The Molodist Kyiv International Film Festival is returning to the Filmfest Hamburg for the second year running as a “festival within a festival” to present its national competition of Ukrainian feature films.
The competition line-up opens on October 2 with Anna Buryachkova’s Venice’s Orizzonti Extra title Forever-Forever.
The line-up also includes Tonia Noyabrova’s Berlinale’s Panorama film Do You Love Me?, Christina Tynkevych’s How Is Katia, which played in Locarno’s Filmmakers of the Present last year, Philip Sotnychenko’s Rotterdam and San Sebastian title La Palisiada, Marrysia Nikitiukt’s Lucky Girl, Antonio Lukich’s Luxembourg, Luxembourg and Iryna Tsilyk’s Rock.Paper.Grenade.
The “festival within a festival” will close on the evening of October 5 with an “out of competition” presentation of Volodymyr Tykhyy’s documentary Ukrainian Independence. As It Is. before the award ceremony.
New Hamburg venue
“Last year we were very happy to accept [Hamburg festival director] Albert Wiederspiel’s offer to have our national competition in Hamburg after the Russian full-scale invasion of our country,” Molodist’s festival director Andriy Khalpakhchi says.
“We now have a new location for the competition at the Abaton cinema in Hamburg’s student quarter and look forward to having more local cinema-goers from Hamburg as well as the international guests visiting the festival to see the Ukrainian films,” he explains.
Looking at the selection for this year’s national competition, Molodist programmer Bohdan Zhuk, who will be in Hamburg along with Khalpakhchi, says that “it reflects a trend in Ukrainian cinema with topics around the 90s in Ukraine.”
“Half of the films we have selected one way or another deal with this complicated transitional decade in Ukraine after regaining its independence, with personal stories of different kinds having this era as the backdrop. This wasn’t our intention, we only aimed to highlight emerging talents, as all the films in the competition are either first or second feature films by these directors, but it reflects a wider trend among Ukrainian filmmakers,” Zhuk says.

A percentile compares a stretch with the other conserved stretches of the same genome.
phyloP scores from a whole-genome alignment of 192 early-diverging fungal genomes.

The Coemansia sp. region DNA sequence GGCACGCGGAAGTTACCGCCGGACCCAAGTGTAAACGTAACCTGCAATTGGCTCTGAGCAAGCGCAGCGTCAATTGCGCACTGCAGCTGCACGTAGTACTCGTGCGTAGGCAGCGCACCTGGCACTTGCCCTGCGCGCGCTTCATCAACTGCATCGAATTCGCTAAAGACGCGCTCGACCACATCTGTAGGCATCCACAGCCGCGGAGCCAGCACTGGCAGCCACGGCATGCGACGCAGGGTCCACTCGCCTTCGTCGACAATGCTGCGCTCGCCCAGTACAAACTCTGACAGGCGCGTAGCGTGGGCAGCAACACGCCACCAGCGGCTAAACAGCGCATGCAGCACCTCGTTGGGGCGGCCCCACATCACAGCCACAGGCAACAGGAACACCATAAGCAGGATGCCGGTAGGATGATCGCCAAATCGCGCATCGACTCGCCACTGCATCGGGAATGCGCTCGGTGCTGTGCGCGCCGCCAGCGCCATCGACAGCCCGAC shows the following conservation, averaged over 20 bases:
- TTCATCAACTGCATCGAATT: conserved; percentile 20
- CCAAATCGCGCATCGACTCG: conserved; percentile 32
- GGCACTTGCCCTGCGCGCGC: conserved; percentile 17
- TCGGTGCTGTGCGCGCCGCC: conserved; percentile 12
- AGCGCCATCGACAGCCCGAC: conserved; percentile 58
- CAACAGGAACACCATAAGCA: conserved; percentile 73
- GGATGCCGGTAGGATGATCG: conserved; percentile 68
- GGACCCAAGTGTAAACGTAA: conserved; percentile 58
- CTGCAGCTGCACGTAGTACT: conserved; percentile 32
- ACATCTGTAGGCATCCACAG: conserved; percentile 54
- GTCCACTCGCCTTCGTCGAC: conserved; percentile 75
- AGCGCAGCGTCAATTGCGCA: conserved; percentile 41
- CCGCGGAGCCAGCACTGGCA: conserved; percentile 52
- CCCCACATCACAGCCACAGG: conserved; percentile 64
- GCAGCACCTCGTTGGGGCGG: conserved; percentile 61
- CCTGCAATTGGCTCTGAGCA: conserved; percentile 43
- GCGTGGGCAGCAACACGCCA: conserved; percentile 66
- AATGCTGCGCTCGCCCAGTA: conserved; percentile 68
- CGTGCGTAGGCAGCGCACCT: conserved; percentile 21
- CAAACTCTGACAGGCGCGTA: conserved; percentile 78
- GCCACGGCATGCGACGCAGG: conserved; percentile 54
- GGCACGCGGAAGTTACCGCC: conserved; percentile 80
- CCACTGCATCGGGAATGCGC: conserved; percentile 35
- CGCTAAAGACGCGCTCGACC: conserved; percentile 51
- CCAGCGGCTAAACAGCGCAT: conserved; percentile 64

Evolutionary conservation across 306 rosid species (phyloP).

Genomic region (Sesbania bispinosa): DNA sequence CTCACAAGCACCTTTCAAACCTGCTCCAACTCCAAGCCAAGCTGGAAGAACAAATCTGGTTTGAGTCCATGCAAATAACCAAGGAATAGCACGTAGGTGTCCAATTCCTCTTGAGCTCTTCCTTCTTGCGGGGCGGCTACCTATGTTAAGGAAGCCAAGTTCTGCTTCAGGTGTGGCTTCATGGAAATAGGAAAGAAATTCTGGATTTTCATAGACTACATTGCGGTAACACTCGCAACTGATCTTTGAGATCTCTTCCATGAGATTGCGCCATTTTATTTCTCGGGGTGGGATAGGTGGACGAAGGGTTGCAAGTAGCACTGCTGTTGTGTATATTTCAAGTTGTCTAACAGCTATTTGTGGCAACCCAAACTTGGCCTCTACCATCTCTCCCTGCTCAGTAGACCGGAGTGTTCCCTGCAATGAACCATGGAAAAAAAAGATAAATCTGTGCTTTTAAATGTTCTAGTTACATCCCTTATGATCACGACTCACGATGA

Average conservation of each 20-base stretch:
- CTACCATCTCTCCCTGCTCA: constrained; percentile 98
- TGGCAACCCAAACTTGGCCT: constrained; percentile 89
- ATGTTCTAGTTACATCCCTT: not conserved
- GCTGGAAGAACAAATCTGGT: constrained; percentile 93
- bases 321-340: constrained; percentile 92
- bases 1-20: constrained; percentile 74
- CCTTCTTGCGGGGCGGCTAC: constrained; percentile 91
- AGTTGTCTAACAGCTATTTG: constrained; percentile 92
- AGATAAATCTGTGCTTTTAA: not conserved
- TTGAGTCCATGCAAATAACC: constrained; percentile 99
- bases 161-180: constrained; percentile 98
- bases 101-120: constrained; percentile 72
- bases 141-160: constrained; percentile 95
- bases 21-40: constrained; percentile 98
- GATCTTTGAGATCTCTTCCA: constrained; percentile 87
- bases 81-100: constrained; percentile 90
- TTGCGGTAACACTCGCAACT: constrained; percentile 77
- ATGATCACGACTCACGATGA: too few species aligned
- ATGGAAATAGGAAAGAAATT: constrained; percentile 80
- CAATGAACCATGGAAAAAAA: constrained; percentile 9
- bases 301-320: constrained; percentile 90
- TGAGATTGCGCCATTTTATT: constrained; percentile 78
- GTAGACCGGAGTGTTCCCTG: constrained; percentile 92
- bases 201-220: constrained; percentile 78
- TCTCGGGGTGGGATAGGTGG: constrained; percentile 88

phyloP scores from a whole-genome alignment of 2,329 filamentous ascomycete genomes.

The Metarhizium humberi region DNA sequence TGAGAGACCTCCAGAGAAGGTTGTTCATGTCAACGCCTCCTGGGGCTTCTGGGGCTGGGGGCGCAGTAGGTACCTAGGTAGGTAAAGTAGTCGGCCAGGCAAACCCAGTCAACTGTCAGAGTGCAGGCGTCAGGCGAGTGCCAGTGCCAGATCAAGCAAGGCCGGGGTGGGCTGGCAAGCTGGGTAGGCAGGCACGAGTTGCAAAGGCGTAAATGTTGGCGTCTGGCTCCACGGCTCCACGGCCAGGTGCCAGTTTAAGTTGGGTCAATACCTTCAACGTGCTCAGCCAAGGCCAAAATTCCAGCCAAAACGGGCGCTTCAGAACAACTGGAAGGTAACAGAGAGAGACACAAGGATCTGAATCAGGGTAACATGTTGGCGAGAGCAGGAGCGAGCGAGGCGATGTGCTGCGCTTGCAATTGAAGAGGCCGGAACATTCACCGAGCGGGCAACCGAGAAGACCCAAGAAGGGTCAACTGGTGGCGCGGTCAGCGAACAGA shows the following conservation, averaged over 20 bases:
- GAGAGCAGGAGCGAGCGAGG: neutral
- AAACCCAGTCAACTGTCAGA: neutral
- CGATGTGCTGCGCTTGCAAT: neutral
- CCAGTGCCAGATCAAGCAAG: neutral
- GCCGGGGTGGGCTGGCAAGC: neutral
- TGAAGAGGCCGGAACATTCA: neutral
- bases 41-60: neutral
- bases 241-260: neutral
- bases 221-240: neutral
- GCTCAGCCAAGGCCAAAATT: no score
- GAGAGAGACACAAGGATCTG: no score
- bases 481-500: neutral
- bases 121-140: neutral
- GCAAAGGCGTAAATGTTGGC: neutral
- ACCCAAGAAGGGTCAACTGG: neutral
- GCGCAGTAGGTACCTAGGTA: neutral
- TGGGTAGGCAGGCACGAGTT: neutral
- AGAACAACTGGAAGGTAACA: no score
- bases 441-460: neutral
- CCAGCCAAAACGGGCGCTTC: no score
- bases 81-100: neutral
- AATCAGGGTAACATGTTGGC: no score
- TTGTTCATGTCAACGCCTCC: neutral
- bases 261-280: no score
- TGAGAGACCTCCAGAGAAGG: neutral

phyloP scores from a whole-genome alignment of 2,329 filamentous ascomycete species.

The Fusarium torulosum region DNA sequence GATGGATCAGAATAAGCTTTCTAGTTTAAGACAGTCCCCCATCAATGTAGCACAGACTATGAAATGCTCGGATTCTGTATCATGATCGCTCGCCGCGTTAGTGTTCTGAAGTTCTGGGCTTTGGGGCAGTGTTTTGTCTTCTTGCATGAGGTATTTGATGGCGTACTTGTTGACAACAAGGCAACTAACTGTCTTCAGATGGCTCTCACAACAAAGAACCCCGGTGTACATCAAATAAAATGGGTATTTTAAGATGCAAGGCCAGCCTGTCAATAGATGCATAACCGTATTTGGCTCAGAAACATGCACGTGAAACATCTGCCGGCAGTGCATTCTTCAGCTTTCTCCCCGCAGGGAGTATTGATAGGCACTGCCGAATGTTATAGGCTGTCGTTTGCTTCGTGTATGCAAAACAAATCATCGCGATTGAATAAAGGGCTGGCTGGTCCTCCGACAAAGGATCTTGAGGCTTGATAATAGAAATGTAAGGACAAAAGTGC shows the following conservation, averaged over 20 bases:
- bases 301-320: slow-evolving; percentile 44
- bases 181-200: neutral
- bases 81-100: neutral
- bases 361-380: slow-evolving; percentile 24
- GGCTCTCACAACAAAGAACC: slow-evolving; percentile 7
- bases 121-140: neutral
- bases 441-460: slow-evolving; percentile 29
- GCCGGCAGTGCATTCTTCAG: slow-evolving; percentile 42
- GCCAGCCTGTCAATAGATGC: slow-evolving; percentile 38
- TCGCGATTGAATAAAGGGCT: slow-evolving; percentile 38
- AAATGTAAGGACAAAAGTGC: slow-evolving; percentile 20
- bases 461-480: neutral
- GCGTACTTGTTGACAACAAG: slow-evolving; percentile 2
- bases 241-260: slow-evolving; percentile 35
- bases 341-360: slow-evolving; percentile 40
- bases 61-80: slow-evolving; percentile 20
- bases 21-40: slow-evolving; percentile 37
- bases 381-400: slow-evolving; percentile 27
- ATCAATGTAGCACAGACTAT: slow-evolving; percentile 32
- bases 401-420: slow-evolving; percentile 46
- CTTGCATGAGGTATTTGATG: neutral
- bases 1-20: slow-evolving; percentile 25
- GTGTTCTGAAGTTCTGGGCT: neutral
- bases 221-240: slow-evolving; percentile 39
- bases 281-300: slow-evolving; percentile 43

“In general, whether set in the 90s or not, these films are personal stories that reflect contemporary reality in Ukraine unrelated to the war with Russia. Only one, the closing documentary film [Ukrainian Independence. As It Is,] is immediately related to the war, as it shows one day in Ukraine, 24 August, 2022 - six months after Russia’s full-scale invasion.”
The seven debuts or second films in competition will vie for the $2,500 Scythian Deer Award which has been donated by one of the competition’s jury members, psychologist and journalist Svitlana Uvarova. She will be joined in picking the winner by Ukrainian-German actress Alina Levshyn and Austrian director David Wagner whose award-winning debut Eismayer screened in Ukraine’s first ever LGBTIQ festival Sunny Bunny in Kyiv at the end of last June.
Meanwhile, this year’s showcase of Ukrainian films at the Filmfest is set to be graced by the presence of a very special guest in the person of Kyiv’s mayor Vitali Klitschko who has been invited by his Hamburg counterpart Peter Tschentscher to attend the annual celebrations marking German reunification on October 3 in the North German city.
Khalpakhchi reveals that there are plans to hold the next Molodist International Film Festival with its international competition between 21 and 29 October in Kyiv.
“We have a very small support from the [Ukrainian] government for the festival so we are trying to find backing from foreign institutions and the embassies in Ukraine and are also awaiting a decision from Creative Europe about funding,” he reports.